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the wants of his stomach by the abundant energies of his head. One-half of his imagination is made up of dry bread and scraps, and the other of meditating how to get at them. Every thought of his mind, and every feeling of his affection, coalesces, and tends to one point, with a ventripetal force. It was said of a contriving lady, that she took her very tea by stratagem. Lazarillo is not so lucky. It is enough for him if, by a train of the most ingenious contrivances, he can lay successful siege to a crust. To rout some broken victuals,—to circumvent an onion or so extraordinary,—is the utmost aim of his ambition. An oxfoot is his beau-ideal. He has as intense and circuitous a sense of a piece of cheese as a mouse at a trap. He swallows surreptitious crums with as much zest as a young servant-girl does a plate of preserves. But to his story. He first serves a blind beggar, with whom he lives miserably, except when he commits thefts which subject him to miserable beatings. He next lives with a priest, and finds his condition worse. His third era of esuriency takes place in the house of a Spanish gentleman ; and here he is worse off than ever. The reader wonders, as he himself did, how he can possibly ascend to this climax of starvation. To overreach a blind beggar might be thought easy. The reader will judge by a specimen or two. The old fellow used to keep his mug of liquor between his legs, that Lazarillo might not touch it without his knowledge. He did, however ; and the beggar, discovering it, took to holding the mug in future by the handle. Lazarillo then contrives to suck some of the liquor off with a reed ; till the beggar defeats this contrivance by keeping one hand upon the vessel's mouth. His antagonist, upon this, makes a hole near the bottom of the mug, filling it up with wax, and so tapping the can, with as much gentleness as possible, whenever his thirst makes him bold. This stratagem threw the blind man into despair. He “used to swear and domineer,” and wish both the pot and its contents at the devil. The following account of the result is a specimen of the English translation of the work, which is done with great tact and spirit,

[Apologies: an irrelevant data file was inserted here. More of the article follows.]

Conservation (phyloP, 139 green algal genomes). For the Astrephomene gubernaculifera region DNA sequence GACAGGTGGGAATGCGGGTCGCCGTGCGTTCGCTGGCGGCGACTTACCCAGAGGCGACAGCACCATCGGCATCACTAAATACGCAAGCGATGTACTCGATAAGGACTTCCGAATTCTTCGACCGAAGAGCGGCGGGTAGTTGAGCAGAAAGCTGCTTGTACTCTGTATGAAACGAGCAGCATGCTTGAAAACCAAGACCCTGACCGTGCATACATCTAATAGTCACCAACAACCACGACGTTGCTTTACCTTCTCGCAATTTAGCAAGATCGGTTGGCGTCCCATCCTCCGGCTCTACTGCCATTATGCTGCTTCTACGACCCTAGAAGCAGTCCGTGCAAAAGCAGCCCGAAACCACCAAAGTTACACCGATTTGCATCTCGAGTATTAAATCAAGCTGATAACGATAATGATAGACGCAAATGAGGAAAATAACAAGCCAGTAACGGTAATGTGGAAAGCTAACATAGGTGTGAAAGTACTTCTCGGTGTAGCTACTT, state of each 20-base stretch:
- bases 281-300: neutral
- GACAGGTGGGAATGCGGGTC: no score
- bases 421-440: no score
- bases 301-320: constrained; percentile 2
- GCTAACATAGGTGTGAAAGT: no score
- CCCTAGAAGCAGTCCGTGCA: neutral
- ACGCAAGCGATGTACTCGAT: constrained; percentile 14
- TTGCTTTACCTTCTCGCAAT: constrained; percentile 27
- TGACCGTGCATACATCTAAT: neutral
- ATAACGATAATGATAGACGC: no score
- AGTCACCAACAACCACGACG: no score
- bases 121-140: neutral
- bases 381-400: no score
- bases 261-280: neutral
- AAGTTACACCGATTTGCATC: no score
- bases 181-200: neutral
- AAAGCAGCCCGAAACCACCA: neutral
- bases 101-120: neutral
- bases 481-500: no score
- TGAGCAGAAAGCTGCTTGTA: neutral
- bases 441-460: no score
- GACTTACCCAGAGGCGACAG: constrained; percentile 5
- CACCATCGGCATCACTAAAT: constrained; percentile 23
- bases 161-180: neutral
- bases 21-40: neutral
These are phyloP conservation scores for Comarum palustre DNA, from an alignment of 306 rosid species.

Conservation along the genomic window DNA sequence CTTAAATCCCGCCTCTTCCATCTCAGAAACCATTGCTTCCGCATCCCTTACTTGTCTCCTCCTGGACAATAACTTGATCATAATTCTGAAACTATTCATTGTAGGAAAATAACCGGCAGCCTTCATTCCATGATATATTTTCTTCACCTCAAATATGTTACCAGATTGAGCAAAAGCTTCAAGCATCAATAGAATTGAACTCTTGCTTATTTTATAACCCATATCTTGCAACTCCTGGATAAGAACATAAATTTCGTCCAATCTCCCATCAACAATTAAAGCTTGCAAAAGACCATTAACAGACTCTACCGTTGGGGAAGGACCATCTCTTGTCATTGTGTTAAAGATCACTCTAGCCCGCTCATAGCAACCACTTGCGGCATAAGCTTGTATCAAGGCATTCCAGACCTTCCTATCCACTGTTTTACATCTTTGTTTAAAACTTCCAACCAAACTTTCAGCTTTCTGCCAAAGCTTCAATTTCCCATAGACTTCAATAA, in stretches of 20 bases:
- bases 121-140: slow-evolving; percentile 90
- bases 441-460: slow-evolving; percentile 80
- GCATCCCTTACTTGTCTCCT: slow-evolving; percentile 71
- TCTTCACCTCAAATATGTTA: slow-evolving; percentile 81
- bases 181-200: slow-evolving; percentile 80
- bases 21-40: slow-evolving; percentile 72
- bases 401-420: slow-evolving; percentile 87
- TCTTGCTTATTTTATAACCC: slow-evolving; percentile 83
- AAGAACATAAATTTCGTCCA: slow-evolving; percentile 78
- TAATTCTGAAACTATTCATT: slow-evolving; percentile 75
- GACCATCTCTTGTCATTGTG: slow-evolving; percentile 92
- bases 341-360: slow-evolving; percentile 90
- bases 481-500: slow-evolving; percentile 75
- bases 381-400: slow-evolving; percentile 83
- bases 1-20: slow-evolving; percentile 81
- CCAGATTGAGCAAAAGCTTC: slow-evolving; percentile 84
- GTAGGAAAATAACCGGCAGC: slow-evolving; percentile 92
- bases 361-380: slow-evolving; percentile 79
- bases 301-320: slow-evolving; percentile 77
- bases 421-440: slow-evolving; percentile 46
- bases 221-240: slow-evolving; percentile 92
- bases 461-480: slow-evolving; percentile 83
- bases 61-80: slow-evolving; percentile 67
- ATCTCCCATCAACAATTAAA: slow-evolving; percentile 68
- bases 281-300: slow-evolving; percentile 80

we know not by whom. But it is worthy of De Foe. Lazarillo is supposed to tell his adventures himself. 6. You won't accuse me any more, I hope,' cried I, of drinking your wine, * after all the fine precautions you have taken to prevent it.' To that he said not a word; but, feeling all about the pot, he at last unluckily discovered the hole, which dissembling at that time, he let me alone till next day at dinner. Not dreaming, my reader must know, of the old man's malicious stratagem, but getting in between his legs, according to my wonted custom, and receiving into my mouth the distilling dew, and pleasing myself with the success of my own ingenuity, my eyes upward, but half shut, the furious tyrant, taking up the sweet, but hard pot, with both his hands flung it down again with all his force upon my face; with the violence of which blow, imagining the house had fallen upon my head, I lay sprawling without any sentiment or judg. ment; my forehead, nose, and mouth, gushing out of blood, and the latter full of broken teeth, and broken pieces of the can. From that time forward, I ever abominated the monstrous old churl, and, in spite of all his flattering stories, could easily observe how my punishment tickled the old rogue's fancy. He washed my sores with wine ; and with a smile, 'What say'st thou,' quoth he, “Lazarillo ? the thing that hurt thee, now restores thee to health. Courage, my boy!' But all his raillery could not make me change my mind.”